Increased Family Supports and Place-Based Policies Could Help Reverse Effects of Declining Geographic Mobility

Press Release

New report finds sharp declines in people moving for jobs at a time when job growth is increasingly geographically concentrated

 Contact: Jennifer Clark, clark@iwpr.org, 202-785-5100

Washington, DC—A new report by the Institute for Women’s Policy Research (IWPR) finds an across-the-board decline in the number of people who move for their jobs. The analysis finds that these trends cannot be explained by demographic changes, such as the increase in married, dual-earning couples or the aging of the population. The report explores a number of factors that may account for this decline, including the sharp increase in the costs of housing in the areas with high job growth, stagnant real wages in many lower and middle skill jobs, and difficulties of finding affordable child care in new locations.

The report, Geographic Mobility, Gender, and the Future of Work, analyzes trends in geographic job-related mobility by gender, race, age, and marital status. Rates of job-related mobility differ substantially: low-income workers, older people, and married or single parents are the least likely to move for a job, while those most likely to move include young people, college-educated workers, and couples without children- but for each group mobility rates are lower than in the past.

Policies that increase earnings, improve access to family supports, and address the cost of housing would make it easier for workers, especially those with low incomes, to move to economically vibrant areas of the country, while place-based policies that stimulate quality job growth would help improve the economic prospects of workers who cannot or do not want to move.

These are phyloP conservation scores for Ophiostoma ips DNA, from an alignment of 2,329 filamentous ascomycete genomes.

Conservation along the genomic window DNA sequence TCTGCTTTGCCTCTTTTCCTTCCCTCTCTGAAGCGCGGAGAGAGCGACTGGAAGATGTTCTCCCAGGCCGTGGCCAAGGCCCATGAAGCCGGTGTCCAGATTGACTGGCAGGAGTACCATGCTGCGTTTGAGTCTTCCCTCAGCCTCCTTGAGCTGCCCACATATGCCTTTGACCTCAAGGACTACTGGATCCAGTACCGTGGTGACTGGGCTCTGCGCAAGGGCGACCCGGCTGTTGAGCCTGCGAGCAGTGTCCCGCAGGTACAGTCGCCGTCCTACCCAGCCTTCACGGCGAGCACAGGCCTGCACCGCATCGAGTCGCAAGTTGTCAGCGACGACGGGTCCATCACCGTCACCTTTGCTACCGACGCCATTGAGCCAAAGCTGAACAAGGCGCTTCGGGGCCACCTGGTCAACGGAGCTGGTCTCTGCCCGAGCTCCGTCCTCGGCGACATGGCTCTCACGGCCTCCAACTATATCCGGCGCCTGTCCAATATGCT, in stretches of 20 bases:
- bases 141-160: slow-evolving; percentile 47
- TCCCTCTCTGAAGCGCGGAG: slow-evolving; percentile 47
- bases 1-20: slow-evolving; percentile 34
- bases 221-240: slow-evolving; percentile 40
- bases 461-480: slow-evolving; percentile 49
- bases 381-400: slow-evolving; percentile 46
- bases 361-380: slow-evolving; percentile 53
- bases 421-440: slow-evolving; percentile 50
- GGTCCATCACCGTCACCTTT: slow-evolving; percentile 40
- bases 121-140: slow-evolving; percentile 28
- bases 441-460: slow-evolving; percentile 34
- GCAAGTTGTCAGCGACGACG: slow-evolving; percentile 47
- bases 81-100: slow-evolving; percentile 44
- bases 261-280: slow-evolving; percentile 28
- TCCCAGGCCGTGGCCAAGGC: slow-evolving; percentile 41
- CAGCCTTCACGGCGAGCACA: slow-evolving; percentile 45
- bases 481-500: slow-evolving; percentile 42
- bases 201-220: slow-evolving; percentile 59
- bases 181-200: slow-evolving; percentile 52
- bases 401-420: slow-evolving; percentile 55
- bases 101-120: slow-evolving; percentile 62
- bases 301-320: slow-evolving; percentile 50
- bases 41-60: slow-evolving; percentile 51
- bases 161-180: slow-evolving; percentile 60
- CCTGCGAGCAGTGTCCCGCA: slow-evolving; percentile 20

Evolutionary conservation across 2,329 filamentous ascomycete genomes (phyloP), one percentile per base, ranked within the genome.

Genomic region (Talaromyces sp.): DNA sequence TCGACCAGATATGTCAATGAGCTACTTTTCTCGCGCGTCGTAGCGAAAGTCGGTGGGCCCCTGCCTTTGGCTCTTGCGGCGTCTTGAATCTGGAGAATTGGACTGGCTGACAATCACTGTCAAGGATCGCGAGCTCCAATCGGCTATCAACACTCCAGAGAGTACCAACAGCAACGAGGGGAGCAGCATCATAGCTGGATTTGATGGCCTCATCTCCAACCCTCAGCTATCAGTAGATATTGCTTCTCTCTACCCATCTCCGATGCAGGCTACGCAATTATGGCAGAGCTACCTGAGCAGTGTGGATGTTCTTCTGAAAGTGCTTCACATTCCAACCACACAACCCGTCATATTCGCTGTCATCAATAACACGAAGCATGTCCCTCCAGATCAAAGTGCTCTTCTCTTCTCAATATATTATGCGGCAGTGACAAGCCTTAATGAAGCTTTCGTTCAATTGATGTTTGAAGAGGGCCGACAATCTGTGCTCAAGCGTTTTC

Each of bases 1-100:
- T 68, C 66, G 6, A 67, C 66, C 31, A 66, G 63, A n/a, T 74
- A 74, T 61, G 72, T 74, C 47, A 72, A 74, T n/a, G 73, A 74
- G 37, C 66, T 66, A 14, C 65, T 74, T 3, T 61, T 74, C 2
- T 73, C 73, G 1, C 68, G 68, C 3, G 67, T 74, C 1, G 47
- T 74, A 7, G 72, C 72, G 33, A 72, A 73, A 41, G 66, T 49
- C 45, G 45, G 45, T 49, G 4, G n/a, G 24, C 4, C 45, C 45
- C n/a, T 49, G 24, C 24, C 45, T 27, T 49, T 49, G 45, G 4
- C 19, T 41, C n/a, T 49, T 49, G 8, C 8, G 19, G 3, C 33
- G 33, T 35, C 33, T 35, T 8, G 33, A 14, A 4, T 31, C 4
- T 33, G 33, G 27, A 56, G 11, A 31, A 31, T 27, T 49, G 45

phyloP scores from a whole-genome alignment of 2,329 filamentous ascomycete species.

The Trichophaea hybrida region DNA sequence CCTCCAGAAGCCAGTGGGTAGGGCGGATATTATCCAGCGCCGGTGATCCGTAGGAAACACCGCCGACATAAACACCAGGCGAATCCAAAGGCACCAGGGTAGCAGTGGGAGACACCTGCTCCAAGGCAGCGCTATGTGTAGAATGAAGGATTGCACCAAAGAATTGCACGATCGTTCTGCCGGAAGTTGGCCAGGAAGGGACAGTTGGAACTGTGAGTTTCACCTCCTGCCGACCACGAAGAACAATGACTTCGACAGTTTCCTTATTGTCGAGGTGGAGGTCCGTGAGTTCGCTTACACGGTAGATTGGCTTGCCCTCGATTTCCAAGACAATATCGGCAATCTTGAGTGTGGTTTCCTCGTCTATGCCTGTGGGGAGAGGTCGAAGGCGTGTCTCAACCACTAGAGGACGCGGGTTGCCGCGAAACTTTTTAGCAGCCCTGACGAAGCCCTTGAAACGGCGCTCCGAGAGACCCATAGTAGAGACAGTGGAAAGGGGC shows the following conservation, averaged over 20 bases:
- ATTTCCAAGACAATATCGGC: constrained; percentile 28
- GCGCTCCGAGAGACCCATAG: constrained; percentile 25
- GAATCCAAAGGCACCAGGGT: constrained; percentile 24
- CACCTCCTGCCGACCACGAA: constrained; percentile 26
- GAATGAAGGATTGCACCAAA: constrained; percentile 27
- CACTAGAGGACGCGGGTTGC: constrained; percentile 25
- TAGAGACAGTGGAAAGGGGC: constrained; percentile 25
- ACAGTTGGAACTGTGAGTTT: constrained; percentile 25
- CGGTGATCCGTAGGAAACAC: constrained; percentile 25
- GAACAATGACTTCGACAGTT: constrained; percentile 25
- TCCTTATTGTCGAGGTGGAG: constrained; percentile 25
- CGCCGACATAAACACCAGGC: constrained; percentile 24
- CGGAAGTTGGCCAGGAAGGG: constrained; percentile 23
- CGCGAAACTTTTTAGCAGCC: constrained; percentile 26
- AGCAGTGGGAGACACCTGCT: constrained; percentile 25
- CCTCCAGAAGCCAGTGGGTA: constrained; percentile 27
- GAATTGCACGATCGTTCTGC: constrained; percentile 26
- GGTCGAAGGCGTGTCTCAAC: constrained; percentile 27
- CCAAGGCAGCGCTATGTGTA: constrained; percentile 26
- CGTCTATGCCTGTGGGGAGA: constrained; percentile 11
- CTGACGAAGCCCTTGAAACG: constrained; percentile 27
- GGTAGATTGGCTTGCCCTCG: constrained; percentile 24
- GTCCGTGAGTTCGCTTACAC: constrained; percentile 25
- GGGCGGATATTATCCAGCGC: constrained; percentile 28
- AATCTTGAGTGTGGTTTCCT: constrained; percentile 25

Findings from the report include:

  • Lack of affordable family care increases the economic and social costs of moving. Moving to another county or state for work means leaving behind support networks that assist with child care and other family caregiving needs. As the Baby Boom generation continues to age and need more intensive care, costs will continue to increase.
  • Stagnant earnings in low-wage jobs, regardless of location, have reduced the economic returns to moving for low-income workers. As many jobs have been deskilled and wages in low-wage occupations have converged across place, the economic returns to geographic mobility have declined.
  • Inconsistent access to public benefits by location disincentivizes moving to areas with more economic opportunities. The loss of public benefits, such as housing subsidies or child care assistance, that are tied to their current location is another cost to moving for many workers. Long waiting lists for these services in economically thriving cities undermine the ability of workers to take advantage of the employment opportunities in new locations.
  • High housing costs in thriving cities negate any economic returns to moving for low-wage workers. Large increases in the cost of housing in cities with the most dynamic economies reduce the returns to moving for work and in many cases make it impossible for low-wage workers to live in these cities.

Co-author and IWPR Study Director Chandra Childers, Ph.D., commented on the findings:

“This analysis underscores that there are many financial and social considerations that affect a person’s decision to move. Assuring families that they will be able to care for loved ones and find affordable housing would make it easier for interested families to move. At the same time, not everyone wants to uproot their lives, so investing in communities would help ensure that those who want to stay where they are can still build a brighter future for their families.”

Co-author and IWPR Program Director on Employment & Earnings Ariane Hegewisch also commented:

“No one quite knows why people are so much less likely to move for a job than they used to be. What we do know is that there are many families who may benefit from moving to more economically vibrant areas. We also know that moving is costly, and it is particularly costly when you have kids and other caregiving responsibilities. Policymakers can reduce these costs by investing in the care infrastructure, which would help both families and businesses thrive.”